(10-07-2015, 11:08 PM)PaulaO2 Wrote: The thing is, make yourself comfortable so you can sleep. The CPAP will do its job. If you need to adjust the pressure, do so. If not, cool. The key here is to sleep and if that means on your back, side, or upside down, go for it. As for opening your mouth in your sleep, try a chin strap first. It is cheaper.

If you think you will only use an oximeter every once in a while, you can get a relatively cheap one like the 50D Plus. If you think you will use one fairly regularly, then invest in one that goes in the wrist and has a finger probe. More expensive but lasts longer and more comfortable. Check out Supplier #19 in the Suppliers List (link at top of every page). You can get used and open box CPAP machines from Supplier #2. That's where I got my Autoset. You'll need a copy of your prescription. Anyone can write one, it does not have to be your sleep doc.

I currently use a regular feather body pillow. Won't get another one. Each night I have to pause and pull a prickly feather out where it is poking me. I am going to invest in a husk/hull one. It isn't U shaped, I make it that way. They do make some that is huge and shaped that way but it is overkill for what I need.

They also make wedge pillows for legs and upper back. I've tried several. Because of my hypermobility, they don't work for me but others love them. I did tend to stay in place with them.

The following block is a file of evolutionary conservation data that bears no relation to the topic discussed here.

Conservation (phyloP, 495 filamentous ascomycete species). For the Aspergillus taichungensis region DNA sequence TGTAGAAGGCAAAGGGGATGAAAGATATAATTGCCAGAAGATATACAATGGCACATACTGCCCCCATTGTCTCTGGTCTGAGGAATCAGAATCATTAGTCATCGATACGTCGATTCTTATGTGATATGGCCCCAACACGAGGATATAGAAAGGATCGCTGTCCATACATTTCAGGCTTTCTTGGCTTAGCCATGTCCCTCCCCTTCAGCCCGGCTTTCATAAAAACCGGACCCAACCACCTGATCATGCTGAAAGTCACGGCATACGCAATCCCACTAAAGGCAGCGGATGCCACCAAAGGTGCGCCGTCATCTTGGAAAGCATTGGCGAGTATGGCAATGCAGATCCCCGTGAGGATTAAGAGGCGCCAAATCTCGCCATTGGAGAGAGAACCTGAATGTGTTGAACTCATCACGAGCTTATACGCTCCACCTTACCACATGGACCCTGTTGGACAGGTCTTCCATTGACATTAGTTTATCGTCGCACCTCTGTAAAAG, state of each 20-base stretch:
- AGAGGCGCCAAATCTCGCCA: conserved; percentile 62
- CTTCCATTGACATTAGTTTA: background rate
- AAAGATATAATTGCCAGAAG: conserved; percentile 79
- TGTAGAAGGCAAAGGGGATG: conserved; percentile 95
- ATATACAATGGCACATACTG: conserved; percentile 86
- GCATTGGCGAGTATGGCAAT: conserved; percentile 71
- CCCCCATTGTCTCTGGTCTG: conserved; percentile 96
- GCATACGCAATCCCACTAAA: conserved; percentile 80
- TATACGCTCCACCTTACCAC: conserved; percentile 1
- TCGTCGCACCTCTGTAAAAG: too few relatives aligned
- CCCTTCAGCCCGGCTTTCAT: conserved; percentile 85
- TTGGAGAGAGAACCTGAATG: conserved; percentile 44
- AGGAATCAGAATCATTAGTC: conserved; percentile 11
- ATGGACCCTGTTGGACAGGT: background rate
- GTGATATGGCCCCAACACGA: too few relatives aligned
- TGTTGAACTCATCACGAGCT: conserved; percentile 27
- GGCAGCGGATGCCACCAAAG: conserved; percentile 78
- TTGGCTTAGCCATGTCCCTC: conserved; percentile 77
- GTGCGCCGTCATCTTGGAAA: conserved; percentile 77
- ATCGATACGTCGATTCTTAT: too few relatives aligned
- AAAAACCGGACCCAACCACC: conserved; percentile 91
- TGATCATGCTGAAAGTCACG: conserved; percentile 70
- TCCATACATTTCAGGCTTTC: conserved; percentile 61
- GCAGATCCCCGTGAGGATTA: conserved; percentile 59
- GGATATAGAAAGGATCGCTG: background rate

What do you mean about the chin strap being cheaper? Cheaper than the CPAP? Sorry, I am sleep deprived and new to all of this Sad I really appreciate all the help. Thanks.

No, she just meant that a chin strap is an inexpensive way to try to keep your mouth closed at night instead of accidentally reverting to month breathing while asleep.
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#18
(10-08-2015, 09:39 AM)sptrout Wrote:
(10-08-2015, 08:05 AM)linn Wrote:
(10-07-2015, 11:08 PM)PaulaO2 Wrote: The thing is, make yourself comfortable so you can sleep. The CPAP will do its job. If you need to adjust the pressure, do so. If not, cool. The key here is to sleep and if that means on your back, side, or upside down, go for it. As for opening your mouth in your sleep, try a chin strap first. It is cheaper.

If you think you will only use an oximeter every once in a while, you can get a relatively cheap one like the 50D Plus. If you think you will use one fairly regularly, then invest in one that goes in the wrist and has a finger probe. More expensive but lasts longer and more comfortable. Check out Supplier #19 in the Suppliers List (link at top of every page). You can get used and open box CPAP machines from Supplier #2. That's where I got my Autoset. You'll need a copy of your prescription. Anyone can write one, it does not have to be your sleep doc.